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Konrad,

I followed your link and checked out your credits. Impressive! Sometime I'll
have to check them
against our data.

Hope to see you in Cleveland,

best wishes,

David N. Lewis
Assistant Classical Editor
All Media Guide 
301 E. Liberty Suite 400
Ann Arbor, MI 48104
[log in to unmask] 

-----Original Message-----
From: Association for Recorded Sound Discussion List
[mailto:[log in to unmask]] On Behalf Of Konrad Strauss
Sent: Wednesday, January 21, 2004 12:55 PM
To: [log in to unmask]
Subject: Re: [ARSCLIST] CDR media longevity


on 1/20/04 5:02 PM, Jos Van Dyck at [log in to unmask] wrote:

.
>
> Which media would you recommend for real time (1x) recording, e.g. 
> with Sony CDR-W66?

Most CD-Rs are optimized for high speed recording and perform poorly at 1x.
However, music CD-Rs are optimized for 1x recording. The Verbatim perform
very well, however you will be limited to silver/cyanine discs which are not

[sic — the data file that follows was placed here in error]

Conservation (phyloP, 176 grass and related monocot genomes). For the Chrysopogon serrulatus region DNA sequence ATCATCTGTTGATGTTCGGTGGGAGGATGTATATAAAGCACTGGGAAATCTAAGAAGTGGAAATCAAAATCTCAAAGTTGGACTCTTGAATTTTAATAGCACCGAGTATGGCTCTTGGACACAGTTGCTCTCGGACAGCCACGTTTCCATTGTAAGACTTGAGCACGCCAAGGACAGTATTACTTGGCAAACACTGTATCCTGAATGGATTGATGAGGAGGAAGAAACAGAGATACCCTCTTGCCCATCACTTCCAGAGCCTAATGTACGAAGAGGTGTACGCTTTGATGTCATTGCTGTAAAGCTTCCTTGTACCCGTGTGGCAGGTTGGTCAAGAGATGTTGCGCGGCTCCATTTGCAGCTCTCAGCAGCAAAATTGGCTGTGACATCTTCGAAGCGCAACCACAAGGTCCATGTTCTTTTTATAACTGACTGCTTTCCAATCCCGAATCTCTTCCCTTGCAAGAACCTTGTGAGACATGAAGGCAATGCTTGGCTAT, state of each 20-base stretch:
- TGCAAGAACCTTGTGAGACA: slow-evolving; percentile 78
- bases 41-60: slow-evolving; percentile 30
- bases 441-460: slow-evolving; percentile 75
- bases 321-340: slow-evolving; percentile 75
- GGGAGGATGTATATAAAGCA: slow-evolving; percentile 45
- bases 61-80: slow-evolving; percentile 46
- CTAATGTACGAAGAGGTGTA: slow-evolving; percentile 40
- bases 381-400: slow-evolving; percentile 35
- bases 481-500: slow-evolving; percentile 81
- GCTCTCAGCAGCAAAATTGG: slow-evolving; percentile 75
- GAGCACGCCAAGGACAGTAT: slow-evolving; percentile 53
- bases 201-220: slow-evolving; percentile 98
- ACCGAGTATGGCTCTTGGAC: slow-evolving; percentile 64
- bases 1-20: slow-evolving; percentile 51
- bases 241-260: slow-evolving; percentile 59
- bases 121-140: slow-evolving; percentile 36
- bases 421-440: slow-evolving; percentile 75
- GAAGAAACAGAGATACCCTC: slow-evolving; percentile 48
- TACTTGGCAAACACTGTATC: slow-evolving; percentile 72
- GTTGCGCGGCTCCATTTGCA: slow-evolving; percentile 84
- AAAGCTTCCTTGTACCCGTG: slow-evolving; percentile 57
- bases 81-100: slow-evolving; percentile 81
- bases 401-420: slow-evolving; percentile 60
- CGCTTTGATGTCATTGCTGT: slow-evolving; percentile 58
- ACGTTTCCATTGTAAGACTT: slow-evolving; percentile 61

considered to be archival quality. I would suggest that you upgrade your
burner to an Alesis Masterlink. This is a hard disc recorder with an
integrated CD burner which runs at 4x. The performance is excellent with
Mitsui gold and Tayio discs.

>
> What other digital storage media is more reliable than CDR (computer 
> tapes, hard disks)? What types of streamer tapes (AIT, DLT, SDLT, 
> LTO)?
>

I believe that the trend is to move away from CD-R as a carrier to a
file-based storage. Most archives cannot afford to put together an online
storage system, but if you have a digital audio workstation of some sort,
you could start recording to firewire drives and archiving the drives
themselves.

There are a number of advantages to this approach. Assuming you are
recording using standard file formats - AIFF/WAV, you are not locked
exclusively into the CD format and the files would be readable by any
workstation. Second, migration is very simple, simply a file copy from one
disc to another - a 120 gig hard drive (about 200 hours of stereo audio) can
be copied in about an hour. Finally, you can begin archiving at a higher
resolution.

--
Konrad Strauss
Director of Recording Arts
Associate Professor of Music
Indiana University School of Music http://php.indiana.edu/~kstrauss
http://www.music.indiana.edu/som/audio